Spanish Olive Oil Exports to U.S. Surge Ahead of WTO Decision

The WTO has reportedly decided whether it will approve tariffs on European goods headed to the U.S. and is set to make an announcement soon. Until then, importers are accelerating purchasing schedules in order stock up on Spanish oils.

Container ship leaving the port of Valencia, through which most of the country's olive oil exports depart
Sep. 18, 2019
By Daniel Dawson
Container ship leaving the port of Valencia, through which most of the country's olive oil exports depart

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Spanish olive oil exports to the United States increased by 40 per­cent in the first half of 2019, accord­ing to data from Spain’s cus­toms agency.

The large increase in exports has been attrib­uted to low prices in Spain and the prospect of impend­ing tar­iffs, which has caused buy­ers to stock up on Spanish oils in the U.S.

Some com­pa­nies have accel­er­ated pur­chas­ing sched­ules as a tem­po­rary hedge against poten­tial tar­iffs.- Joseph R Profaci, exec­u­tive direc­tor of NAOOA

Some com­pa­nies have accel­er­ated pur­chas­ing sched­ules as a tem­po­rary hedge against poten­tial tar­iffs,” Joseph R Profaci, the exec­u­tive direc­tor of the North American Olive Oil Association (NAOOA), told Olive Oil Times.

Since January, Spanish pro­duc­ers have exported about $296 mil­lion of olive oil to the U.S., an increase of $32 mil­lion com­pared with the same period last year. Spurred on by these increased sales and helped by a poor har­vest across the rest of the Mediterranean, some in Spain expect exports to hit a record high this year, exceed­ing 1.1 mil­lion tons for the first time.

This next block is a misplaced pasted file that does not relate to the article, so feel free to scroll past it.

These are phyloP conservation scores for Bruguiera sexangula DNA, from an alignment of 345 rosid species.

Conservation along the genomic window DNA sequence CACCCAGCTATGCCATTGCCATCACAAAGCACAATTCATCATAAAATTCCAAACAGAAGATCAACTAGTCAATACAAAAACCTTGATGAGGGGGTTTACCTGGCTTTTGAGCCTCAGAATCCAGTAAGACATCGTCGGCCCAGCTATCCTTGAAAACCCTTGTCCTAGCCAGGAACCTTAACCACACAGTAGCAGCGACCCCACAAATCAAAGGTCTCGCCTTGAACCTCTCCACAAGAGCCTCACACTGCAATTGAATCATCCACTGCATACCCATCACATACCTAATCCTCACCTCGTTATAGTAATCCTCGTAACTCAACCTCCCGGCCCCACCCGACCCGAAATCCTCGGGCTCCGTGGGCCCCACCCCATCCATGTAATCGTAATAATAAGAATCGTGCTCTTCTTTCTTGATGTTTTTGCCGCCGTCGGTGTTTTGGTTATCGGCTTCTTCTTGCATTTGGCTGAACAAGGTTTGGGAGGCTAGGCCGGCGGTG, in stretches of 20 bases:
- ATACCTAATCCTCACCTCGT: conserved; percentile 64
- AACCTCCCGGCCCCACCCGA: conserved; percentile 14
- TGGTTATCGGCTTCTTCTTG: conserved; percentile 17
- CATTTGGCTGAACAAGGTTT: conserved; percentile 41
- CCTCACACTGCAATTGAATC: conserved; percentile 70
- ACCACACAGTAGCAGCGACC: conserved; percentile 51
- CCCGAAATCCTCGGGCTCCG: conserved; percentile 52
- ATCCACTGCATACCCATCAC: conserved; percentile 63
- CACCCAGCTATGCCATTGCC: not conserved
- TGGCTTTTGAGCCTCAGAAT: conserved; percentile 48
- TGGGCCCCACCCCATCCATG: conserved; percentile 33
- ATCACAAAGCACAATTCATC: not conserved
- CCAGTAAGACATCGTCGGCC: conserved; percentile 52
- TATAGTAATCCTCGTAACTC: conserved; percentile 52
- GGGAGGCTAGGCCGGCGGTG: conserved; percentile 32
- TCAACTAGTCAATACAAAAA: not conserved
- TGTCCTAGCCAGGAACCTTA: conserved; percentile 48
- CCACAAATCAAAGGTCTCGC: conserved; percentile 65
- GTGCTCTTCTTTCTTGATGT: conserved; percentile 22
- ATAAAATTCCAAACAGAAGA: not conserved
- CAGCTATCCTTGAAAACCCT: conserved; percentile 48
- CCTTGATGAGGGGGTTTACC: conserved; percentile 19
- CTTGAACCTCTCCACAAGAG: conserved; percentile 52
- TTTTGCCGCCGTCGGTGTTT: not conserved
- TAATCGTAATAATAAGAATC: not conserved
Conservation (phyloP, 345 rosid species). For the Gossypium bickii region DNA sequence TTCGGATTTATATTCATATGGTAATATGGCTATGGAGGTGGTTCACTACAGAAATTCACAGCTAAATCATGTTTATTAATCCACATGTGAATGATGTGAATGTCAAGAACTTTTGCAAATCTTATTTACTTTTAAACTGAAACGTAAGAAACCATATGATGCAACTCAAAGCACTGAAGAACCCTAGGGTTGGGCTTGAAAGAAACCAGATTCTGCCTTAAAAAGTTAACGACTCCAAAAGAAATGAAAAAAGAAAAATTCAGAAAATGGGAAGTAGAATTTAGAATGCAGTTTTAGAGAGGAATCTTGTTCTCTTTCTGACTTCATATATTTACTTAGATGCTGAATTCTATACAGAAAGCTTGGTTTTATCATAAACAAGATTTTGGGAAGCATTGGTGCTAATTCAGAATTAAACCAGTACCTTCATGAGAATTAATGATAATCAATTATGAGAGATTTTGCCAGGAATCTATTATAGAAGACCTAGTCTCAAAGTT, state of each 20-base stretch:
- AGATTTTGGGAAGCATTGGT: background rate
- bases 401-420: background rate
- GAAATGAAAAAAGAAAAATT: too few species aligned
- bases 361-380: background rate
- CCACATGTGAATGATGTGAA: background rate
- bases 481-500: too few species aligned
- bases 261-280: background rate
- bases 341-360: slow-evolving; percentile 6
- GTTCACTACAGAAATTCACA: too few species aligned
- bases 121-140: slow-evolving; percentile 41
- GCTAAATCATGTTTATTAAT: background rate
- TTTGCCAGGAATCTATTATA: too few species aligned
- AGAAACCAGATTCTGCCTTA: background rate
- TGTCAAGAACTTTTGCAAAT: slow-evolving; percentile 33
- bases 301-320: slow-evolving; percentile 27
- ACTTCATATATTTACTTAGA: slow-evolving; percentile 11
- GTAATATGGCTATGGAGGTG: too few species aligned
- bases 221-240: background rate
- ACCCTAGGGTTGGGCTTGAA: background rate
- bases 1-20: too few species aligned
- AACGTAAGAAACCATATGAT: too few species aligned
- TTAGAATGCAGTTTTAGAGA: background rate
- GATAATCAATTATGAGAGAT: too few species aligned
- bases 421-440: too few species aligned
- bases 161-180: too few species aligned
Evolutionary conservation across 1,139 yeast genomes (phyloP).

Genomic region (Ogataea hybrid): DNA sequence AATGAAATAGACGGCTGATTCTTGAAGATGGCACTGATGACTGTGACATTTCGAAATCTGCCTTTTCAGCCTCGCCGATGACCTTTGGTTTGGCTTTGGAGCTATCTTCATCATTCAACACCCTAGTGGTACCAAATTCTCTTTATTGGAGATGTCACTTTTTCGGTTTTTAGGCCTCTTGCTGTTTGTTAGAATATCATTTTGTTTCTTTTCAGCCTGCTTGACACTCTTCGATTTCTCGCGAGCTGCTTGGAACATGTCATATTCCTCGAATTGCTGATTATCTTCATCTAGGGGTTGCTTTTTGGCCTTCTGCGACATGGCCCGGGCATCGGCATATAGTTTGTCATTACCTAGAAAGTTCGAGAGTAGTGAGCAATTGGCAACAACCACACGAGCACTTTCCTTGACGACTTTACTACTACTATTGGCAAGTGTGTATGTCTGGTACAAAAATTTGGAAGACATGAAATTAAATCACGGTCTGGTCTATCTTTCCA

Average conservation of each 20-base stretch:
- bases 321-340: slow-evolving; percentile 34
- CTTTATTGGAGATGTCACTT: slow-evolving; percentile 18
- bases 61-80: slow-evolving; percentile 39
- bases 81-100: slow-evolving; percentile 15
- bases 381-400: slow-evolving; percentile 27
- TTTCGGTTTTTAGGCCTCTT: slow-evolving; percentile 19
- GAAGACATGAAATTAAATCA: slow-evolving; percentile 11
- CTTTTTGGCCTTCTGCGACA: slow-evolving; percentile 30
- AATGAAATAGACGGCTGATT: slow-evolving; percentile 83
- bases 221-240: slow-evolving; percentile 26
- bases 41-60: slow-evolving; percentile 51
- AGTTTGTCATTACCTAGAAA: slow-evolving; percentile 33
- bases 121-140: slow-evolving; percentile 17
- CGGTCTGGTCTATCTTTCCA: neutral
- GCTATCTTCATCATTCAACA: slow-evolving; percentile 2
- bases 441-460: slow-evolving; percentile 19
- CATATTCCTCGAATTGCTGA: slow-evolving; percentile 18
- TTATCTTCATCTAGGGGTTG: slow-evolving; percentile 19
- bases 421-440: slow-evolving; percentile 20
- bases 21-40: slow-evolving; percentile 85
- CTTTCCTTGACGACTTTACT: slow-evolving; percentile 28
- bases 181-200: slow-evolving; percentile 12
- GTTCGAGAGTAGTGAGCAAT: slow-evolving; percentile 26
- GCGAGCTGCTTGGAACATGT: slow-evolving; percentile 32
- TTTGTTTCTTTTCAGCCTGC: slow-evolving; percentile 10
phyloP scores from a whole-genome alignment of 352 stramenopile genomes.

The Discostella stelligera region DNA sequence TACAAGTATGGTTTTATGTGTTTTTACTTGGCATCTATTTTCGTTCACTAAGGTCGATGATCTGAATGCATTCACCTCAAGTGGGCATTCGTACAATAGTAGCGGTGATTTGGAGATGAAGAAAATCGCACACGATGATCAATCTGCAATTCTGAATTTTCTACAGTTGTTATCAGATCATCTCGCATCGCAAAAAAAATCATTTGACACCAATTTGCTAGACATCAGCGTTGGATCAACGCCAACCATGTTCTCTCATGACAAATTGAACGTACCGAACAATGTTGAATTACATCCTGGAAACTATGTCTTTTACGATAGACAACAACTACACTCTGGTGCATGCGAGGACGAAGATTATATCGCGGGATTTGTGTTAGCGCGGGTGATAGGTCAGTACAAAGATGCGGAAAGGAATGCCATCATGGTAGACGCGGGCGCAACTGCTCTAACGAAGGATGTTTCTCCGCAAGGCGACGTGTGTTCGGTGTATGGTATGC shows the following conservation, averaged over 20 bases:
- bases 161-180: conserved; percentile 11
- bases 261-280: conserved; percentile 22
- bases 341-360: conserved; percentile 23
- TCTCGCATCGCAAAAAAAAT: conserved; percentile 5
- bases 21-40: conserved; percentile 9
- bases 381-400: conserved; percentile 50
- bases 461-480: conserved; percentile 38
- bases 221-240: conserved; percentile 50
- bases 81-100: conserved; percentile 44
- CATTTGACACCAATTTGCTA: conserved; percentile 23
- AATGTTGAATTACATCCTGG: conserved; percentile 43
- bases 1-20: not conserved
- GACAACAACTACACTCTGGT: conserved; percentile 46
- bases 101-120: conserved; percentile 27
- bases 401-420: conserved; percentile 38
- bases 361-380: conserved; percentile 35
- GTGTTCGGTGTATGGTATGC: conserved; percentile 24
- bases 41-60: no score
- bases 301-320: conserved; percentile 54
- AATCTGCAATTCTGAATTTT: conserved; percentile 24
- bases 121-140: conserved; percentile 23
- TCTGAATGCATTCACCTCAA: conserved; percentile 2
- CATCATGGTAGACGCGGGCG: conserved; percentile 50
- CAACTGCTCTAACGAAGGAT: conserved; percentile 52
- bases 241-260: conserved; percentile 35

See Also: Olive Oil Trade News

Antonio Luque, the pres­i­dent of Spain’s largest olive oil coop­er­a­tive, DCoop, also thinks the spike in demand for Spanish oil in the U.S. is being dri­ven by fears of mas­sive price increases, accord­ing to El Pais. These price hikes will come to fruition if the World Trade Organization approves a 100-per­cent tar­iff placed on hun­dreds of dif­fer­ent goods exported from the European Union to the U.S., includ­ing olive oil and four types of table olives.

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The WTO has report­edly made its deci­sion on whether or not it will approve the $15 bil­lion worth of tar­iffs and will announce its deci­sion soon. If the tar­iffs are approved, olive oil prices in the U.S. may dou­ble or even triple, accord­ing to Profaci.

Increases this sub­stan­tial would likely price many Spanish olive oils out of the U.S. mar­ket. This has pro­duc­ers in the province of Córdoba espe­cially con­cerned. In the cur­rent crop year, the sec­ond-largest olive oil-pro­duc­ing province in Spain has exported nearly 71,000 tons of olive oil to the U.S., which rep­re­sents 22 per­cent of the province’s total olive oil exports.

Italy is the only des­ti­na­tion to which Córdoban pro­duc­ers sell more olive oil, with 40 per­cent of exports head­ing to the world’s largest olive oil importer this crop year. However, a por­tion of that olive oil is blended with other oils and then re-exported to the U.S.

The Italian Association of the Olive Oil Industry (Assitol) has already warned that Italian pro­duc­ers could lose $200 mil­lion each year if the tar­iffs are approved. Blended Italian oils would be among those which would cost more in the U.S. and there­fore be exported less, which may fur­ther cut demand for Córdoban oil.

If the tar­iffs are approved, many pro­duc­ers in Córdoba, along with the rest of Spain, are unsure where else they will be able to sell their olive oil. However, until the WTO makes its deci­sion, all these pro­duc­ers can do it wait and see.





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